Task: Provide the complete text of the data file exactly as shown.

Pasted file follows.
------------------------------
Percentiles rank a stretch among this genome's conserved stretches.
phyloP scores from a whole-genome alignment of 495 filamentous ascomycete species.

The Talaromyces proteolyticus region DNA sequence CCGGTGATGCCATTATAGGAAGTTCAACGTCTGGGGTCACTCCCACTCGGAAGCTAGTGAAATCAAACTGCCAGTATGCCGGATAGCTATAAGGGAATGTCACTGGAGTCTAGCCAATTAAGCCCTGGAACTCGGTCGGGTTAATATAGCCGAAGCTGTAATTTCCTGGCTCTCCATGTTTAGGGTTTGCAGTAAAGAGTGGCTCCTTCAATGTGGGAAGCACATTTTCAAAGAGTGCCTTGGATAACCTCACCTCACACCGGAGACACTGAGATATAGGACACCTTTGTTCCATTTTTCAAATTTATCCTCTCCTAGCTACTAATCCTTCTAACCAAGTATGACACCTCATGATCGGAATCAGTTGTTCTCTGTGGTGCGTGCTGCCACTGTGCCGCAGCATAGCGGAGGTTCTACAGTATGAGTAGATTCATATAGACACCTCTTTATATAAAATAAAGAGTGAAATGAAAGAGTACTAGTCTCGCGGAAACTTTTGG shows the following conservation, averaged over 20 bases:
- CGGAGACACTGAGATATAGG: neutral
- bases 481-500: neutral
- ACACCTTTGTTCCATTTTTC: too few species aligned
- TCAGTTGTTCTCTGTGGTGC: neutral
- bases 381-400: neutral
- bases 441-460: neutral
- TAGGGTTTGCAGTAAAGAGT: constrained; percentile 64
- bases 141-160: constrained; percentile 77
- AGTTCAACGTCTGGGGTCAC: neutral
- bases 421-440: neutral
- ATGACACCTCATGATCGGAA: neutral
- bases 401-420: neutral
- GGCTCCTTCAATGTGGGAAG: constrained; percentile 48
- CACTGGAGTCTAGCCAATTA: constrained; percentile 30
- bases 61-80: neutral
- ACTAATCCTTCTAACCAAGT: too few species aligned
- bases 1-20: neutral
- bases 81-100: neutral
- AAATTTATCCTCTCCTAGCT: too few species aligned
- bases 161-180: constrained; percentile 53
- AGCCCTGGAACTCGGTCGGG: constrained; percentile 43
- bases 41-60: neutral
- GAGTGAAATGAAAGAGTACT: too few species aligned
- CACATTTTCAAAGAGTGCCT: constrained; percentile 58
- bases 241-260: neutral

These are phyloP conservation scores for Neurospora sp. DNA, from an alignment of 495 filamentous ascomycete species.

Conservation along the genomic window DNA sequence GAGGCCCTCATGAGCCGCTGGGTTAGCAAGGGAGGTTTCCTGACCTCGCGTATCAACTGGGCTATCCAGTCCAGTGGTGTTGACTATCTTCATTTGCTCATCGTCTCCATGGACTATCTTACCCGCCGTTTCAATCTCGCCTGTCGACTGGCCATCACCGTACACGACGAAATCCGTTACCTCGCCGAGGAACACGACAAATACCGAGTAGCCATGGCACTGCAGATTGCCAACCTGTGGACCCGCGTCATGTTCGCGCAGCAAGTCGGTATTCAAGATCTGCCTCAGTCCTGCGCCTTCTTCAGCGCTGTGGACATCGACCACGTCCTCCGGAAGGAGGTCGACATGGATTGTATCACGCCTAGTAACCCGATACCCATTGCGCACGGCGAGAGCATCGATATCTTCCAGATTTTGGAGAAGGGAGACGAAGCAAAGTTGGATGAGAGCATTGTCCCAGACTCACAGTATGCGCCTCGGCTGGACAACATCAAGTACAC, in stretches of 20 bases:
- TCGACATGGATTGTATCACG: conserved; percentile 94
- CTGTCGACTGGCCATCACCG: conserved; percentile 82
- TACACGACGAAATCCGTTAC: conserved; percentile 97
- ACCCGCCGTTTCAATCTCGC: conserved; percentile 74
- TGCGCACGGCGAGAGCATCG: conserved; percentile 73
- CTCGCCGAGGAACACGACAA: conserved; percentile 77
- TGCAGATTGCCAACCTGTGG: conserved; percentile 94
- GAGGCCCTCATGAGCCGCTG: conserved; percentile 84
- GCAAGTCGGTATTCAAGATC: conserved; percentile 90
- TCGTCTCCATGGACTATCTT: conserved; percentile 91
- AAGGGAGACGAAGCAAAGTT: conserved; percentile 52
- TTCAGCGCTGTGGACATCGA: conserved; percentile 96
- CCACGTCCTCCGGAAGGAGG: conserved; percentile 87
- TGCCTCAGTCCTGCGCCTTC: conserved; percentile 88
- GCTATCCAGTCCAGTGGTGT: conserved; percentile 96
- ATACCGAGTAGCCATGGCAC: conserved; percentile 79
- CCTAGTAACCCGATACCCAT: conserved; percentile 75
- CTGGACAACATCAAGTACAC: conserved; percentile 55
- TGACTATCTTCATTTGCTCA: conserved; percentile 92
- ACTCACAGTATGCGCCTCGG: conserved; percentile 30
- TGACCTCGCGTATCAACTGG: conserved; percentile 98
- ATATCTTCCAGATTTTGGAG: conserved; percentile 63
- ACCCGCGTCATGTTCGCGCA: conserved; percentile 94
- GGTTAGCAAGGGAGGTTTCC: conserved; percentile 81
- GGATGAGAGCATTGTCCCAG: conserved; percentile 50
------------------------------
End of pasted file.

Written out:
Percentiles rank a stretch among this genome's conserved stretches.
phyloP scores from a whole-genome alignment of 495 filamentous ascomycete species.

The Talaromyces proteolyticus region DNA sequence CCGGTGATGCCATTATAGGAAGTTCAACGTCTGGGGTCACTCCCACTCGGAAGCTAGTGAAATCAAACTGCCAGTATGCCGGATAGCTATAAGGGAATGTCACTGGAGTCTAGCCAATTAAGCCCTGGAACTCGGTCGGGTTAATATAGCCGAAGCTGTAATTTCCTGGCTCTCCATGTTTAGGGTTTGCAGTAAAGAGTGGCTCCTTCAATGTGGGAAGCACATTTTCAAAGAGTGCCTTGGATAACCTCACCTCACACCGGAGACACTGAGATATAGGACACCTTTGTTCCATTTTTCAAATTTATCCTCTCCTAGCTACTAATCCTTCTAACCAAGTATGACACCTCATGATCGGAATCAGTTGTTCTCTGTGGTGCGTGCTGCCACTGTGCCGCAGCATAGCGGAGGTTCTACAGTATGAGTAGATTCATATAGACACCTCTTTATATAAAATAAAGAGTGAAATGAAAGAGTACTAGTCTCGCGGAAACTTTTGG shows the following conservation, averaged over 20 bases:
- CGGAGACACTGAGATATAGG: neutral
- bases 481-500: neutral
- ACACCTTTGTTCCATTTTTC: too few species aligned
- TCAGTTGTTCTCTGTGGTGC: neutral
- bases 381-400: neutral
- bases 441-460: neutral
- TAGGGTTTGCAGTAAAGAGT: constrained; percentile 64
- bases 141-160: constrained; percentile 77
- AGTTCAACGTCTGGGGTCAC: neutral
- bases 421-440: neutral
- ATGACACCTCATGATCGGAA: neutral
- bases 401-420: neutral
- GGCTCCTTCAATGTGGGAAG: constrained; percentile 48
- CACTGGAGTCTAGCCAATTA: constrained; percentile 30
- bases 61-80: neutral
- ACTAATCCTTCTAACCAAGT: too few species aligned
- bases 1-20: neutral
- bases 81-100: neutral
- AAATTTATCCTCTCCTAGCT: too few species aligned
- bases 161-180: constrained; percentile 53
- AGCCCTGGAACTCGGTCGGG: constrained; percentile 43
- bases 41-60: neutral
- GAGTGAAATGAAAGAGTACT: too few species aligned
- CACATTTTCAAAGAGTGCCT: constrained; percentile 58
- bases 241-260: neutral

These are phyloP conservation scores for Neurospora sp. DNA, from an alignment of 495 filamentous ascomycete species.

Conservation along the genomic window DNA sequence GAGGCCCTCATGAGCCGCTGGGTTAGCAAGGGAGGTTTCCTGACCTCGCGTATCAACTGGGCTATCCAGTCCAGTGGTGTTGACTATCTTCATTTGCTCATCGTCTCCATGGACTATCTTACCCGCCGTTTCAATCTCGCCTGTCGACTGGCCATCACCGTACACGACGAAATCCGTTACCTCGCCGAGGAACACGACAAATACCGAGTAGCCATGGCACTGCAGATTGCCAACCTGTGGACCCGCGTCATGTTCGCGCAGCAAGTCGGTATTCAAGATCTGCCTCAGTCCTGCGCCTTCTTCAGCGCTGTGGACATCGACCACGTCCTCCGGAAGGAGGTCGACATGGATTGTATCACGCCTAGTAACCCGATACCCATTGCGCACGGCGAGAGCATCGATATCTTCCAGATTTTGGAGAAGGGAGACGAAGCAAAGTTGGATGAGAGCATTGTCCCAGACTCACAGTATGCGCCTCGGCTGGACAACATCAAGTACAC, in stretches of 20 bases:
- TCGACATGGATTGTATCACG: conserved; percentile 94
- CTGTCGACTGGCCATCACCG: conserved; percentile 82
- TACACGACGAAATCCGTTAC: conserved; percentile 97
- ACCCGCCGTTTCAATCTCGC: conserved; percentile 74
- TGCGCACGGCGAGAGCATCG: conserved; percentile 73
- CTCGCCGAGGAACACGACAA: conserved; percentile 77
- TGCAGATTGCCAACCTGTGG: conserved; percentile 94
- GAGGCCCTCATGAGCCGCTG: conserved; percentile 84
- GCAAGTCGGTATTCAAGATC: conserved; percentile 90
- TCGTCTCCATGGACTATCTT: conserved; percentile 91
- AAGGGAGACGAAGCAAAGTT: conserved; percentile 52
- TTCAGCGCTGTGGACATCGA: conserved; percentile 96
- CCACGTCCTCCGGAAGGAGG: conserved; percentile 87
- TGCCTCAGTCCTGCGCCTTC: conserved; percentile 88
- GCTATCCAGTCCAGTGGTGT: conserved; percentile 96
- ATACCGAGTAGCCATGGCAC: conserved; percentile 79
- CCTAGTAACCCGATACCCAT: conserved; percentile 75
- CTGGACAACATCAAGTACAC: conserved; percentile 55
- TGACTATCTTCATTTGCTCA: conserved; percentile 92
- ACTCACAGTATGCGCCTCGG: conserved; percentile 30
- TGACCTCGCGTATCAACTGG: conserved; percentile 98
- ATATCTTCCAGATTTTGGAG: conserved; percentile 63
- ACCCGCGTCATGTTCGCGCA: conserved; percentile 94
- GGTTAGCAAGGGAGGTTTCC: conserved; percentile 81
- GGATGAGAGCATTGTCCCAG: conserved; percentile 50